October 19, 2015

33765972_sTips are defined as payments made by customers without compulsion. In most restaurants throughout the country, servers receive tips from the customers that they serve. Customers are entitled to determine the amount of their tips. Other restaurant employees who typically receive tips in addition to their hourly wages include bussers, food-runners, bartenders, hosts, and cashiers.

When it comes to reporting tips to the IRS, the government has outlined a strict set of policies for both employers and employees. Just like any other wage, the IRS recognizes tips as supplemental pay subject to full taxation. This means that all restaurant employees are required to report and pay taxes on their wages – including tips.

What do employers and employees need to know about reporting tips to the IRS?

Employee Responsibilities

Employees who work in an industry where tips comprise most of their income must accurately report their earnings to their employees on a monthly basis. They are required to keep a log of how much in both cash and credit tips are earned each day, and they must add up all entries and submit the total amount to their employer every month.

Employees who receive more than $20 in tips a calendar month must report all tip income on a written statement to be given to their employer. An employee must sign this document, and must include information such as the employee’s name, address and social security number, the employer’s name and address, the period or month that the statement covers, and the total amount of tips received. No report is required for a period where an employee receives less than $20 in tips a month.

Employees may use Form 4070 unless otherwise specified by their employer, but must also keep a record of the date and value of non-cash tips received. These include passes, tickets, and other items of value. Although these non-cash tips need not be reported to their employer, they must be reported on the employee’s tax return.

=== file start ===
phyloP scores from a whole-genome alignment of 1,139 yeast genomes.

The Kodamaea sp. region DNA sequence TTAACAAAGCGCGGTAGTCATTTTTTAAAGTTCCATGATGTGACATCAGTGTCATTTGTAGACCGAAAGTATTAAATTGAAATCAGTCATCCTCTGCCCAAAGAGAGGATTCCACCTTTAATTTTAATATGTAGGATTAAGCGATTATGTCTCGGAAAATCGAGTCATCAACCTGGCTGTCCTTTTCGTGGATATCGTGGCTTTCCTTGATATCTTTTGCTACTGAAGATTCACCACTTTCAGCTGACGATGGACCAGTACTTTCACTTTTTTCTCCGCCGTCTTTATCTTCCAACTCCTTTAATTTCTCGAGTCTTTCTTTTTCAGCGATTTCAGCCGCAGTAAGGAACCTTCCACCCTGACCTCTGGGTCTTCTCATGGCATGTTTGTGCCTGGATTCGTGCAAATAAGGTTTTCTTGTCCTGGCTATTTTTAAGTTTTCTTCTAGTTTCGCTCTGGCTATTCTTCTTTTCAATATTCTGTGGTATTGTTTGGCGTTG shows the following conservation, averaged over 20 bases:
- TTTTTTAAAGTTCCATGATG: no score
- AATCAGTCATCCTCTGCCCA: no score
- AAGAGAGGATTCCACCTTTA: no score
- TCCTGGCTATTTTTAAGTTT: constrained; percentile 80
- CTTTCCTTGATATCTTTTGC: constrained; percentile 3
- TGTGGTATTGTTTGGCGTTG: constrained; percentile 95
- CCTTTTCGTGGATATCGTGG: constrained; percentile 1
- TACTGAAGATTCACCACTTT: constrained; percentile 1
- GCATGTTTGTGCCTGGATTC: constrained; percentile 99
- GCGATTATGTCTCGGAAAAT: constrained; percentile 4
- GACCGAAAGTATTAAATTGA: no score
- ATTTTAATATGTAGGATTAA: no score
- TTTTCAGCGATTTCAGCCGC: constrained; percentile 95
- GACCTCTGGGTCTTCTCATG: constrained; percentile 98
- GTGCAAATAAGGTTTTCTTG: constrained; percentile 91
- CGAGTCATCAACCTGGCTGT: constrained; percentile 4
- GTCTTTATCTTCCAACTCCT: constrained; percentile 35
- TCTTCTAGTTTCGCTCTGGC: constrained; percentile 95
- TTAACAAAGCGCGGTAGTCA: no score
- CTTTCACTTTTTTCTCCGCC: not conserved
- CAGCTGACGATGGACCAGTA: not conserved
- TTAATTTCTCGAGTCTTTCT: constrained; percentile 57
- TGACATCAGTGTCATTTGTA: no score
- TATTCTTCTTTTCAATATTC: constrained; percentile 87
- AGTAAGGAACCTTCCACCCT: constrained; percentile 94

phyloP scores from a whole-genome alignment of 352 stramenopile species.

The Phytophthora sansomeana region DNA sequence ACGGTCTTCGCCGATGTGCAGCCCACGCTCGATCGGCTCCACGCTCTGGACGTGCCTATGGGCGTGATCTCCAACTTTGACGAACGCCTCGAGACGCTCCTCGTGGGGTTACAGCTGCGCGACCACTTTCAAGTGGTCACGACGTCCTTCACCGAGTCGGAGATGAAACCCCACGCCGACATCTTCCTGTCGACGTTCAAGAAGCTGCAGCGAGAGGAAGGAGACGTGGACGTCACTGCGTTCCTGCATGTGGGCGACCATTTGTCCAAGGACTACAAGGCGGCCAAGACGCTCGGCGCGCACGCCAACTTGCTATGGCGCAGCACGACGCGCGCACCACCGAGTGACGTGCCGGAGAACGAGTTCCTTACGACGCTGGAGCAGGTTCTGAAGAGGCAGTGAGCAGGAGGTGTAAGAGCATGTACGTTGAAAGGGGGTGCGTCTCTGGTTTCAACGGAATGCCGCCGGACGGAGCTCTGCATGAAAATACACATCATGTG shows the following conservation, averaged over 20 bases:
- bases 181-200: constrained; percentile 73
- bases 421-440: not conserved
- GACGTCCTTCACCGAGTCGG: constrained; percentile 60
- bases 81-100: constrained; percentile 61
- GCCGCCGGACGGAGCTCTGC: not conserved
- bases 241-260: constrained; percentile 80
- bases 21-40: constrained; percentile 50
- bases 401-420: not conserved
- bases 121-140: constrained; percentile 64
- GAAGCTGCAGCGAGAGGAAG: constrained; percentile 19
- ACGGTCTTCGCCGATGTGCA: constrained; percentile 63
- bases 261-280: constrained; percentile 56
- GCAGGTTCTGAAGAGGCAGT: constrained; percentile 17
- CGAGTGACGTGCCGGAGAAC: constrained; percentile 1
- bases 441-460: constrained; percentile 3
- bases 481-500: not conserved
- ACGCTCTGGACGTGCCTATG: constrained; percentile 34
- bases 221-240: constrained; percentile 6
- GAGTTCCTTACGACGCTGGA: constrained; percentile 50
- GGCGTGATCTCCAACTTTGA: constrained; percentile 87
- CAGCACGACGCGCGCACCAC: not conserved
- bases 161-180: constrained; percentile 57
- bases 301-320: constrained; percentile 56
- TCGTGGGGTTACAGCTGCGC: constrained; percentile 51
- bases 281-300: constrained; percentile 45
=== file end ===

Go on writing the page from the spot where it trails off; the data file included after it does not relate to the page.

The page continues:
Employer Responsibilities

Primarily in order to avoid in-house underreporting issues, restaurant managers and employers set stringent requirements when it comes to reporting tips. Employers must take several steps to ensure that they are following the law and properly doing their jobs.

First, employers must receive a tip report from each tip-receiving employee for every payroll period – or more often, if needed.

Employers must also withhold FICA and income taxes from every employee’s salary, and then report the tips of each employee to the IRS. Each month’s tips should be reported by the 10th day of the month after the month the tips were received.

To report employee tip income, all employers operating large food and beverage establishments need to file Form 8027 at the end of the year. For tip reporting and allocation purposes, the IRS defines a large food or beverage establishment as a business or trade where food or beverages are offered for ingestion on the premises, where it is considered customary to tip, and where more than 10 employees are normally employed on a typical business day in the previous calendar year.

Employers must see to it that the overall tip income reported by employees during any period amounts to at least eight percent of the gross receipts from food and beverage sales for that pay period. If the total amount of reported tips is below eight percent of the total sales, then the employer or manager must allocate the non-taxable difference to employees in the form of extra wages.

Finally, employers must also take on the task of educating their employees on the importance of accurately reporting their tips to managers. It is against the law to falsify tip income, and an employee or restaurant may face penalties such as fines or even jail if it can be established that tip income is not properly reported.


Categories: Blog, IRS, Tax Tips